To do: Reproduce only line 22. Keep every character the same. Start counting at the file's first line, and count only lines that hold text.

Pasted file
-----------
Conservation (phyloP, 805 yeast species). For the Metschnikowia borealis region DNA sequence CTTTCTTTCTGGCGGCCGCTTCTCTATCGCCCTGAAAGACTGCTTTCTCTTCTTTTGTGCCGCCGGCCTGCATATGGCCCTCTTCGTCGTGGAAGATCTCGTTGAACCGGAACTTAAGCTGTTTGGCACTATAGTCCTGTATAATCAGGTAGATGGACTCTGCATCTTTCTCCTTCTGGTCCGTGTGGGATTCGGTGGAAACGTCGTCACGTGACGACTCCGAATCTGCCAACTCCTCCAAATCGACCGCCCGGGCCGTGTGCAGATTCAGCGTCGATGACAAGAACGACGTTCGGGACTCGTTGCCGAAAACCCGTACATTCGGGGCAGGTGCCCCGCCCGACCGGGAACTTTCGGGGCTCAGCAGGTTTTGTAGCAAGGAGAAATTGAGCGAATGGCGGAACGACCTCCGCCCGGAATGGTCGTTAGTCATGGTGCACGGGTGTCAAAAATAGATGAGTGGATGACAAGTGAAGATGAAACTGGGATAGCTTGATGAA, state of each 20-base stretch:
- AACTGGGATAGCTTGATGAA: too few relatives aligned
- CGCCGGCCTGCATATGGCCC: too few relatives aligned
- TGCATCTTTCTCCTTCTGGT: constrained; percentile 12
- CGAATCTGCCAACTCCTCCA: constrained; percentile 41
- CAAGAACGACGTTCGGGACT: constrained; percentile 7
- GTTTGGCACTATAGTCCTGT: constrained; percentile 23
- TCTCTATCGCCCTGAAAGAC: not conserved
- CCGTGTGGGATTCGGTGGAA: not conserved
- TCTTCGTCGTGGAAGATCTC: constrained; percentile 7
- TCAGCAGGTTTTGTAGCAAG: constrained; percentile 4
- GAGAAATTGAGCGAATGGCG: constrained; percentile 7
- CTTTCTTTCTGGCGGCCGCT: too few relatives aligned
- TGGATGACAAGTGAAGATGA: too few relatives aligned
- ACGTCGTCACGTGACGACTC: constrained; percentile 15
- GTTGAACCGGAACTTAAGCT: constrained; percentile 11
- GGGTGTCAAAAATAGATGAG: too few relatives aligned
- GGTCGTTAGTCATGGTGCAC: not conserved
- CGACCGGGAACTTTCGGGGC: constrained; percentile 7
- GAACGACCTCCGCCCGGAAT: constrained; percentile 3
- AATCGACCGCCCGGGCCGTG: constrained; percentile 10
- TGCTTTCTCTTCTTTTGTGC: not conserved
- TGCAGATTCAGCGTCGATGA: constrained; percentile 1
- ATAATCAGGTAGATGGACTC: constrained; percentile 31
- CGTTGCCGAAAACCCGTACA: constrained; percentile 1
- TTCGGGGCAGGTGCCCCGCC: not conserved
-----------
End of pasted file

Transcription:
- TGCTTTCTCTTCTTTTGTGC: not conserved